The last decades of the 19th century saw the rise of walking as recreation, which created a new use for tracks. This change was due to several factors:
Part of story: Walking tracks
Plant and animal pests By the time provincial governments had been abolished, in 1876, the disadvantages of importing animals and plants were
Part of story: Government and agriculture
First encounters European explorers visiting New Zealand in the 1700s quickly saw the possible uses of flax. Rope was then in demand for rigging on sailing ships and many other purposes.
Part of story: Flax and flax working
Māori oral tradition
Part of story: Ideas about Māori origins
Part of story: Children’s and young adult literature
Nuku-tai-memeha, Nukutere and Paikea For Ngāti Porou, the Nuku-tai-memeha of Māui is the foundation canoe. According to tradition it lies upturned
Part of story: Canoe traditions
Stories from the community The huge plane did nothing to calm my husband’s nerves, but we were together and it was only 11 hours to Los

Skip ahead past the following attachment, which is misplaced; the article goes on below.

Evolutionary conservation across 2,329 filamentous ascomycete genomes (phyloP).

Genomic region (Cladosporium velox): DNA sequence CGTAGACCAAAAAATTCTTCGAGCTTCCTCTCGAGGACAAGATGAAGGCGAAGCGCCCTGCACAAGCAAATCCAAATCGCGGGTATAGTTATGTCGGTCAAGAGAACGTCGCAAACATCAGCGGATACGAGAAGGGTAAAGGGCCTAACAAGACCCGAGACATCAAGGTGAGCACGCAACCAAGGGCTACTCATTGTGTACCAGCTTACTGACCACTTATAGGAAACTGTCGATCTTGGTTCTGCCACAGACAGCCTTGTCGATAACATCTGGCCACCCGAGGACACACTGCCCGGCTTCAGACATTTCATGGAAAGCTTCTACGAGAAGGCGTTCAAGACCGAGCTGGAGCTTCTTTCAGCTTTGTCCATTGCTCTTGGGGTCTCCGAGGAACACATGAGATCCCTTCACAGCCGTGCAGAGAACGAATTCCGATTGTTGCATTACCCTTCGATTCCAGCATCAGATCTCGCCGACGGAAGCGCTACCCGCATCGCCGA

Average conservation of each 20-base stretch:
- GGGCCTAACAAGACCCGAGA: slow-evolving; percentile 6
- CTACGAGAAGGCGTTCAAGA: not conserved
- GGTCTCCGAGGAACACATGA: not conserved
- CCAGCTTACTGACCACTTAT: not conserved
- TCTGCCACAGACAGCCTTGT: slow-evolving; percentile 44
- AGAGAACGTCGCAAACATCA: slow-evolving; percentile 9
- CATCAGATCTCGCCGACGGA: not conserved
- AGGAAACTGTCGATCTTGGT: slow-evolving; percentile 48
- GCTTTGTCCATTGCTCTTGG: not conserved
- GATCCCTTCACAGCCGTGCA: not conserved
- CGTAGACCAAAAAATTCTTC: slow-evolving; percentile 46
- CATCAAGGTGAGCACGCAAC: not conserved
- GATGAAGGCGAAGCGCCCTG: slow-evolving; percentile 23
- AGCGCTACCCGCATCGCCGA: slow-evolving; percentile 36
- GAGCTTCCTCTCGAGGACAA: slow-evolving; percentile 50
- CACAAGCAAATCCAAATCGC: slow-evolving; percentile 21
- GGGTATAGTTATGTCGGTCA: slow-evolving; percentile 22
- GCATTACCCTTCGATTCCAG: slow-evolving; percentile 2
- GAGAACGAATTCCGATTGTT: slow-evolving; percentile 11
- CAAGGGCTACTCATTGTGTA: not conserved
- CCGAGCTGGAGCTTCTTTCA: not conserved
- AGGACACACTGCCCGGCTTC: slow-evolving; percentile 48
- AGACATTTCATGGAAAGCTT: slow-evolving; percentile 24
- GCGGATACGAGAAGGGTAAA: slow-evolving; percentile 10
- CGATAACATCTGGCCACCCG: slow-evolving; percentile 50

Part of story: The voyage out
Social movements from the 1960s, especially feminism and the Māori and Pacific people’s cultural revival, have had a profound impact on New Zealand painting.
Part of story: Painting
Remote sensing Until the Second World War, geologists studied only the surface of the land. With new technology, they could study deeper rocks on land, and look beneath the sea. To do this
Part of story: Geological exploration
New Zealand’s Māori tribes have a fund of narratives about people and beings who existed long before the arrival of Polynesian settlers by canoe. This collective knowledge is
Part of story: First peoples in Māori tradition
As Europeans surveyed, acquired and dramatically altered New Zealand’s landscape they replaced older Māori names.